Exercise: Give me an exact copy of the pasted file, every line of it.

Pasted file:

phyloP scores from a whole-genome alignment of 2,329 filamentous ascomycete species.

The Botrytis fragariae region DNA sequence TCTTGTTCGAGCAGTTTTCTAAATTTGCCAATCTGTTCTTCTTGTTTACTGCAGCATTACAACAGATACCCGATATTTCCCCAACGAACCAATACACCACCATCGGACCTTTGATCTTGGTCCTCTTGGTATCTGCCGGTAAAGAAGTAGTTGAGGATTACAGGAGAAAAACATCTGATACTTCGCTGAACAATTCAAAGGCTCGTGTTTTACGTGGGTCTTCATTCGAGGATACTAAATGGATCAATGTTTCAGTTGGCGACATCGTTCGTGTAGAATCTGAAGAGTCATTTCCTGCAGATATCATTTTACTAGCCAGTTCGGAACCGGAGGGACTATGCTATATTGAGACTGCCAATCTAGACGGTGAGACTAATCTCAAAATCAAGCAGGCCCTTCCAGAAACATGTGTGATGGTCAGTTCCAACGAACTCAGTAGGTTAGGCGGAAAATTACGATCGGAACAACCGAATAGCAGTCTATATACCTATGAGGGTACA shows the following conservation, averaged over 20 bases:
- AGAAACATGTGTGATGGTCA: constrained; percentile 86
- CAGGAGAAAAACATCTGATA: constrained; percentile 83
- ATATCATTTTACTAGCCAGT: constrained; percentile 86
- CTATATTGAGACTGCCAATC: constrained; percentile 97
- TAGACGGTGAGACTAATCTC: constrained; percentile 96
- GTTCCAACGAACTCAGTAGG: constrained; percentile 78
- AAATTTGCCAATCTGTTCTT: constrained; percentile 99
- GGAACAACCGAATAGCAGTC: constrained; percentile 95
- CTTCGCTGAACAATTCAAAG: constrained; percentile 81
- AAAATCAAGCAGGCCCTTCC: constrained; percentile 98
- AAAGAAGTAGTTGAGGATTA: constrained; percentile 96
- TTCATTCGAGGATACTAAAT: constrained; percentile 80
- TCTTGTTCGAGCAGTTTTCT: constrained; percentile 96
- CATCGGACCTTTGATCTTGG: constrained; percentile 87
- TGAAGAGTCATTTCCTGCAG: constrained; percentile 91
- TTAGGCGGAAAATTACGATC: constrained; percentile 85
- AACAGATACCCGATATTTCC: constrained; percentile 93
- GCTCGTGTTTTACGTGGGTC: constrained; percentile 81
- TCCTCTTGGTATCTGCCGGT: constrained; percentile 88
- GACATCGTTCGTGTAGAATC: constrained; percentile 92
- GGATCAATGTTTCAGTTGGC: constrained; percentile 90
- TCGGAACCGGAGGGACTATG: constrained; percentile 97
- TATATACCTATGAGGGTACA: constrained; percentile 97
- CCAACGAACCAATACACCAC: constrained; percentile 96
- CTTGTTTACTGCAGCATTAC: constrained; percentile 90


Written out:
phyloP scores from a whole-genome alignment of 2,329 filamentous ascomycete species.

The Botrytis fragariae region DNA sequence TCTTGTTCGAGCAGTTTTCTAAATTTGCCAATCTGTTCTTCTTGTTTACTGCAGCATTACAACAGATACCCGATATTTCCCCAACGAACCAATACACCACCATCGGACCTTTGATCTTGGTCCTCTTGGTATCTGCCGGTAAAGAAGTAGTTGAGGATTACAGGAGAAAAACATCTGATACTTCGCTGAACAATTCAAAGGCTCGTGTTTTACGTGGGTCTTCATTCGAGGATACTAAATGGATCAATGTTTCAGTTGGCGACATCGTTCGTGTAGAATCTGAAGAGTCATTTCCTGCAGATATCATTTTACTAGCCAGTTCGGAACCGGAGGGACTATGCTATATTGAGACTGCCAATCTAGACGGTGAGACTAATCTCAAAATCAAGCAGGCCCTTCCAGAAACATGTGTGATGGTCAGTTCCAACGAACTCAGTAGGTTAGGCGGAAAATTACGATCGGAACAACCGAATAGCAGTCTATATACCTATGAGGGTACA shows the following conservation, averaged over 20 bases:
- AGAAACATGTGTGATGGTCA: constrained; percentile 86
- CAGGAGAAAAACATCTGATA: constrained; percentile 83
- ATATCATTTTACTAGCCAGT: constrained; percentile 86
- CTATATTGAGACTGCCAATC: constrained; percentile 97
- TAGACGGTGAGACTAATCTC: constrained; percentile 96
- GTTCCAACGAACTCAGTAGG: constrained; percentile 78
- AAATTTGCCAATCTGTTCTT: constrained; percentile 99
- GGAACAACCGAATAGCAGTC: constrained; percentile 95
- CTTCGCTGAACAATTCAAAG: constrained; percentile 81
- AAAATCAAGCAGGCCCTTCC: constrained; percentile 98
- AAAGAAGTAGTTGAGGATTA: constrained; percentile 96
- TTCATTCGAGGATACTAAAT: constrained; percentile 80
- TCTTGTTCGAGCAGTTTTCT: constrained; percentile 96
- CATCGGACCTTTGATCTTGG: constrained; percentile 87
- TGAAGAGTCATTTCCTGCAG: constrained; percentile 91
- TTAGGCGGAAAATTACGATC: constrained; percentile 85
- AACAGATACCCGATATTTCC: constrained; percentile 93
- GCTCGTGTTTTACGTGGGTC: constrained; percentile 81
- TCCTCTTGGTATCTGCCGGT: constrained; percentile 88
- GACATCGTTCGTGTAGAATC: constrained; percentile 92
- GGATCAATGTTTCAGTTGGC: constrained; percentile 90
- TCGGAACCGGAGGGACTATG: constrained; percentile 97
- TATATACCTATGAGGGTACA: constrained; percentile 97
- CCAACGAACCAATACACCAC: constrained; percentile 96
- CTTGTTTACTGCAGCATTAC: constrained; percentile 90